Parents are often hesitant to go this route, worried about how much crying will be involved. While McGinn doesn’t deny it can be difficult at first, she finds parents are often surprised by how quickly it works. “Yes, there is a lot of crying, but it’s short term,” she says. “You might get a lot of crying for two to three nights, but then every night is less and less.” She says you should see significant improvement with this method by night three or four but adds that it’s important to try it for a week before determining that it’s not working.
• Having trouble? A consultant can help. Sleep consultants and coaches familiar with different sleep-training methods can answer questions, troubleshoot problems and help you find a method that works with your family. But before you enlist the aid of a sleep coach (whose services can range from a phone consultation to an overnight analysis at your house), look into their qualifications. There’s no national governing body for sleep coaching, but there are various programs that provide certification. For example, the Family Sleep Institute is a national training program; Gentle Sleep Coaches, led by Kim West, is another. Before you commit, find out about the coach’s training and credentials, and ask for referrals and experiences from past clients.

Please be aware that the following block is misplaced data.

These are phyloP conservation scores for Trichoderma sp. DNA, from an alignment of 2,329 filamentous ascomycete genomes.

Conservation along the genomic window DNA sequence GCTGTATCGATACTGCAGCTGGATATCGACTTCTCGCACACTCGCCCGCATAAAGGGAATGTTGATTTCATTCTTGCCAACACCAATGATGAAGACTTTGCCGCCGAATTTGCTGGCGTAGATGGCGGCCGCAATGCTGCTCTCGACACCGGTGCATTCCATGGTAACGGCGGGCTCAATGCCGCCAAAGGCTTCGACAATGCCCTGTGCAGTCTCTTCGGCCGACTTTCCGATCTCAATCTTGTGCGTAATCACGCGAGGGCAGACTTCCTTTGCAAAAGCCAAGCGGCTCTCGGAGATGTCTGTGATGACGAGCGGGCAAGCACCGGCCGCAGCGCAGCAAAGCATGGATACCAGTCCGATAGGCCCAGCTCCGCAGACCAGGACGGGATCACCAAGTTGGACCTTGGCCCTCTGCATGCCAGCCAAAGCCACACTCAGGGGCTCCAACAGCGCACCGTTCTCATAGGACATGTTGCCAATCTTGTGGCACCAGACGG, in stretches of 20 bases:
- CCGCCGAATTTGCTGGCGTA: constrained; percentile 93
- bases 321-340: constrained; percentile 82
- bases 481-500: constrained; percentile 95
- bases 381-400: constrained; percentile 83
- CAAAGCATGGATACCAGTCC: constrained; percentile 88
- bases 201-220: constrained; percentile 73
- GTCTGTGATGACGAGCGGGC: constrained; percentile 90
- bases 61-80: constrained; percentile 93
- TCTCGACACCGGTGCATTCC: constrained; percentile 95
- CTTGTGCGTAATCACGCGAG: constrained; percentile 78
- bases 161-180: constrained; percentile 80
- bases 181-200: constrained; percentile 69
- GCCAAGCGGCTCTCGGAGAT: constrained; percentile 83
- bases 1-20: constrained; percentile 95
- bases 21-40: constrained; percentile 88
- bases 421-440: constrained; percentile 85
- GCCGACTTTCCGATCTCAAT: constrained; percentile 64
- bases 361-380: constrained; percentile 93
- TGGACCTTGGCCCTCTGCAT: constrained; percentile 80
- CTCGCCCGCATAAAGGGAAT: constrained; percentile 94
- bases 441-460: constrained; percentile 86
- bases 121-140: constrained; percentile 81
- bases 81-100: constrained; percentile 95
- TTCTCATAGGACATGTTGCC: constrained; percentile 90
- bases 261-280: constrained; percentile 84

There is no right or wrong method of sleep training; it all comes down to your unique baby and your unique parenting style. What works well for some babies does not work well for others, so do not be surprised if the techniques your friends or family members recommend don’t work the same way for your baby. The bottom line is to choose a technique that you feel comfortable with, and that you think will work well with your baby’s temperament.
"As a last resort, I broke down and gave Ferber a try. It's been two and a half weeks, and I see no real improvement. My daughter goes down faster at night, but the crying breaks my heart. I miss snuggling with her. She still wakes up every 30 to 90 minutes after her first two-hour stretch. She shrieks when it's time for a nap. I broke down and nursed her to sleep for her afternoon nap because I couldn't stand to see her so exhausted."
Do your research! There is a lot of information about there about sleep training, and much of it is controversial or contradicting. However, just like making any important decision, your choice to sleep train (or not sleep train) should be informed by your own reading, research, and inferences. Furthermore, there are many different methods of sleep training (which we’ll cover in this article as well) and you’ll need to decide which method is right for you.
Pantley offers a gentle and gradual approach to all aspects of sleep, customized to your baby's needs. She recommends rocking and feeding your baby to the point of drowsiness before putting him down – and responding immediately if he cries. Parents are urged to keep sleep logs, nap logs, and night-waking logs. Pantley also describes a six-phase process for teaching a child to sleep in a crib.
If your baby is older than six months, don’t worry, McGinn says: “It’s never too late to develop good sleep habits.” Dickinson says he finds nine months to be a bit of a sweet spot for parents in terms of getting babies to sleep through the night. “They are at a good age for understanding routines and don’t need to eat during the night,” he explains.